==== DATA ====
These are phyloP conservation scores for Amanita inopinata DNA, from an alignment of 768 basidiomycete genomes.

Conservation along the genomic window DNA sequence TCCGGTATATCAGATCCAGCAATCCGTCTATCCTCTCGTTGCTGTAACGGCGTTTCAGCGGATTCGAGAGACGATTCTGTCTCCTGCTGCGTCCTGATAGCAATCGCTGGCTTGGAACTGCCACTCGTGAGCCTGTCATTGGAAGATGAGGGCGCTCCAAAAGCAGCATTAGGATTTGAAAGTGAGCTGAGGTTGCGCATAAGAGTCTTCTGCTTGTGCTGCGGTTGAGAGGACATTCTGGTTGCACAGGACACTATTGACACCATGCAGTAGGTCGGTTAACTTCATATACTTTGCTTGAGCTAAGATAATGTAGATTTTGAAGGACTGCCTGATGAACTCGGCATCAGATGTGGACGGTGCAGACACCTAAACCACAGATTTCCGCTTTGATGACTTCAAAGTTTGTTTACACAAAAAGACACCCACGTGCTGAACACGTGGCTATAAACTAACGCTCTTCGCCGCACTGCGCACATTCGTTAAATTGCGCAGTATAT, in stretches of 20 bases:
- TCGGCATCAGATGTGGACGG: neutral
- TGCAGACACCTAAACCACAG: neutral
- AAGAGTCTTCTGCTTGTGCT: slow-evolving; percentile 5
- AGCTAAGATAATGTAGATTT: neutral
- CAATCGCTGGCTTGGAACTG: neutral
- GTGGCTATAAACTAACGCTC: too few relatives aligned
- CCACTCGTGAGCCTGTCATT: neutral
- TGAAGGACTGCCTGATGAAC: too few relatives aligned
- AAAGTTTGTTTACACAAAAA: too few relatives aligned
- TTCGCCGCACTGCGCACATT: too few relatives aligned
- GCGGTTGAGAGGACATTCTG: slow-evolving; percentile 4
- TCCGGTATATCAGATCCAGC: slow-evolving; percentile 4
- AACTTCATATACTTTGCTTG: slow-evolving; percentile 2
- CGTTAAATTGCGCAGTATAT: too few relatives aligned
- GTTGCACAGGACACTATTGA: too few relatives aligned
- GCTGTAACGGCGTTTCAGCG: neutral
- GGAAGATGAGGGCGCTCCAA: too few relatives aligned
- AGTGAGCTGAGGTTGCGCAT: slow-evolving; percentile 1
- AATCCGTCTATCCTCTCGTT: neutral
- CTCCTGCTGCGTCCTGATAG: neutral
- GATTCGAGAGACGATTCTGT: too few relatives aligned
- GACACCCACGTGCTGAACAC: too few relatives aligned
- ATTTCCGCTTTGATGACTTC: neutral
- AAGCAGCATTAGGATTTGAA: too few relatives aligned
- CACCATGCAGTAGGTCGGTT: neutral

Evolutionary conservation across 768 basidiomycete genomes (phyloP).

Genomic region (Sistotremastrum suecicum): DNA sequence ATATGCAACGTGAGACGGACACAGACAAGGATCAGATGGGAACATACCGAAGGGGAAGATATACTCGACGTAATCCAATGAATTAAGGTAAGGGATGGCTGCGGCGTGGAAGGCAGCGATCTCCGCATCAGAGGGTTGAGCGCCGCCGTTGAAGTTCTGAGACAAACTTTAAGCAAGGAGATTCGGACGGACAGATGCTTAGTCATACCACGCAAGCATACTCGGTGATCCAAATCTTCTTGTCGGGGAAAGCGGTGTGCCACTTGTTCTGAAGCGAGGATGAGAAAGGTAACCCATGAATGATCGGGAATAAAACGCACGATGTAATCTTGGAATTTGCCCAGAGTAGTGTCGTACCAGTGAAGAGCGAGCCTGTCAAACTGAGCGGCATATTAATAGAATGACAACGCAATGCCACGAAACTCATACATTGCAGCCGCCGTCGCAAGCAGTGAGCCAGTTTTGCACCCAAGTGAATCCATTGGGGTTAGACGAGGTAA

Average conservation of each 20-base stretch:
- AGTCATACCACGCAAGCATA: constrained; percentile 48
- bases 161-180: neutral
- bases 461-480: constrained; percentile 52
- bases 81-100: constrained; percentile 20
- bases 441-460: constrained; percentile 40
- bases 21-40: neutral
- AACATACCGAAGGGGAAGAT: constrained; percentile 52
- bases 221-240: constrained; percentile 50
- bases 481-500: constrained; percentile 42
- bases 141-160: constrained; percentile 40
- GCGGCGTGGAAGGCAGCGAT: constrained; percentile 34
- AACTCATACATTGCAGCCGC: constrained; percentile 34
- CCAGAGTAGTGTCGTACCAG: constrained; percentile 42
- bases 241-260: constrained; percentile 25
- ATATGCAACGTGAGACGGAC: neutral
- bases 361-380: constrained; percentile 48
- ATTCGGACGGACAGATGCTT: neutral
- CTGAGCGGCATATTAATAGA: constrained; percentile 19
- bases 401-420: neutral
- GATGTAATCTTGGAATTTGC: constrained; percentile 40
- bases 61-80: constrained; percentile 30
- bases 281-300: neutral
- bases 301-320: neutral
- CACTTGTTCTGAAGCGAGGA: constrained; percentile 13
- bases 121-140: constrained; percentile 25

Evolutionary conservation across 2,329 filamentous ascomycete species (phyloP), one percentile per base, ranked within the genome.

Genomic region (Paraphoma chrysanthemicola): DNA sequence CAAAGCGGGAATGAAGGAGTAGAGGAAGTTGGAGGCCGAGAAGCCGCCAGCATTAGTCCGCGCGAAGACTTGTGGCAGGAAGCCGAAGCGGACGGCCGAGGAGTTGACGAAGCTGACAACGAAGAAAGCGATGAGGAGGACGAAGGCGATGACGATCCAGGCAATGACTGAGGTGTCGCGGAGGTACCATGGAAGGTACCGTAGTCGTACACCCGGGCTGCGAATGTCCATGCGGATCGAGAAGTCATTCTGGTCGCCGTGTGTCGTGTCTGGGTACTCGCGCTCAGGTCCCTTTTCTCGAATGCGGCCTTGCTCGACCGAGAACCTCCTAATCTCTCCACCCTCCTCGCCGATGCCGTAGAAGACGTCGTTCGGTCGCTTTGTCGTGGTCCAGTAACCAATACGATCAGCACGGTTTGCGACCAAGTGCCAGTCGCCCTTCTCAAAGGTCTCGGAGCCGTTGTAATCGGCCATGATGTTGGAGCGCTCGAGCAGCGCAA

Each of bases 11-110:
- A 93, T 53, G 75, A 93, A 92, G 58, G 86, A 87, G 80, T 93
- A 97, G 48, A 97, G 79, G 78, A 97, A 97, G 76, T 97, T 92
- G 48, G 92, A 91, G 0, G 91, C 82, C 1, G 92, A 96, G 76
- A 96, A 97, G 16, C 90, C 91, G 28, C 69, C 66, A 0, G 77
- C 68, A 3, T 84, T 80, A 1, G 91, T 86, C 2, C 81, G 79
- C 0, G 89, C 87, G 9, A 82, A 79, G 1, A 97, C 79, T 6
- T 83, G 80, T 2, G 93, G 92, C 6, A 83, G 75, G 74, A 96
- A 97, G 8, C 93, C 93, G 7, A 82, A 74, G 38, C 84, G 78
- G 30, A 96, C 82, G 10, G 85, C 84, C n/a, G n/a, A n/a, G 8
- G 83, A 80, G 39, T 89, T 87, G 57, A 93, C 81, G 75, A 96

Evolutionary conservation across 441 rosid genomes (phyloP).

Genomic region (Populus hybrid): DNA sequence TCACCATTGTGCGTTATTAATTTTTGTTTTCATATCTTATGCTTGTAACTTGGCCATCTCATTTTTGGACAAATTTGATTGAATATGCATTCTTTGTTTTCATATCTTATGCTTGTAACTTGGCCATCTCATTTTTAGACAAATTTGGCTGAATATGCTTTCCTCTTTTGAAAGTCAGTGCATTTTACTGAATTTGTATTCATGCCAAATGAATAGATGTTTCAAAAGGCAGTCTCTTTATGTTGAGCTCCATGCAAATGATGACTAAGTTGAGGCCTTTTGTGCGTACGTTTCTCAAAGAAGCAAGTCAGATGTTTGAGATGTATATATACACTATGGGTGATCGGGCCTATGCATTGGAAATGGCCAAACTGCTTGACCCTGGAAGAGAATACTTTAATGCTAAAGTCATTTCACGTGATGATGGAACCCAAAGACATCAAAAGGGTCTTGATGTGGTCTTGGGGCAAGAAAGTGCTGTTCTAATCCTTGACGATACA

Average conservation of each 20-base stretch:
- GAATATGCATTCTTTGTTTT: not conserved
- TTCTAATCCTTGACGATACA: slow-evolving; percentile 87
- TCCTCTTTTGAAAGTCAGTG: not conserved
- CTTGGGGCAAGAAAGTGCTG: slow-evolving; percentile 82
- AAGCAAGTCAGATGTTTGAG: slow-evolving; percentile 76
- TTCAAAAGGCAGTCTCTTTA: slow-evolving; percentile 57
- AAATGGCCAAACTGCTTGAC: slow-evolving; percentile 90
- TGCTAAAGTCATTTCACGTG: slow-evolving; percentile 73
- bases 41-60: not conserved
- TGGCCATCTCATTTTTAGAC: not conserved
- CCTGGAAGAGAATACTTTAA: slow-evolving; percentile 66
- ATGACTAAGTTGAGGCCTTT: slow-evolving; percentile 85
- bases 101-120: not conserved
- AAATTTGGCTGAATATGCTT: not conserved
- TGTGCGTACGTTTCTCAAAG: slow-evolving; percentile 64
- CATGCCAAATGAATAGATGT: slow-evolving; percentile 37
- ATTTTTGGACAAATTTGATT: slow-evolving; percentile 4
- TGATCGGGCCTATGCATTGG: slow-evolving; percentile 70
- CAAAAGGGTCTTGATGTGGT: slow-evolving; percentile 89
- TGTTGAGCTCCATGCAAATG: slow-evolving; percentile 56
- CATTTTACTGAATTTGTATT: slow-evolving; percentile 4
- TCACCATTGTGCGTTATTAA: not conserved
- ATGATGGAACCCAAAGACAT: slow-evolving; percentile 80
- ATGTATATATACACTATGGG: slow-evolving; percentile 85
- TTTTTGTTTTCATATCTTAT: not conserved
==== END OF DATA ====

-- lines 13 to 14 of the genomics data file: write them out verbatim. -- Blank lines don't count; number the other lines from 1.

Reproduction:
- GCGGTTGAGAGGACATTCTG: slow-evolving; percentile 4
- TCCGGTATATCAGATCCAGC: slow-evolving; percentile 4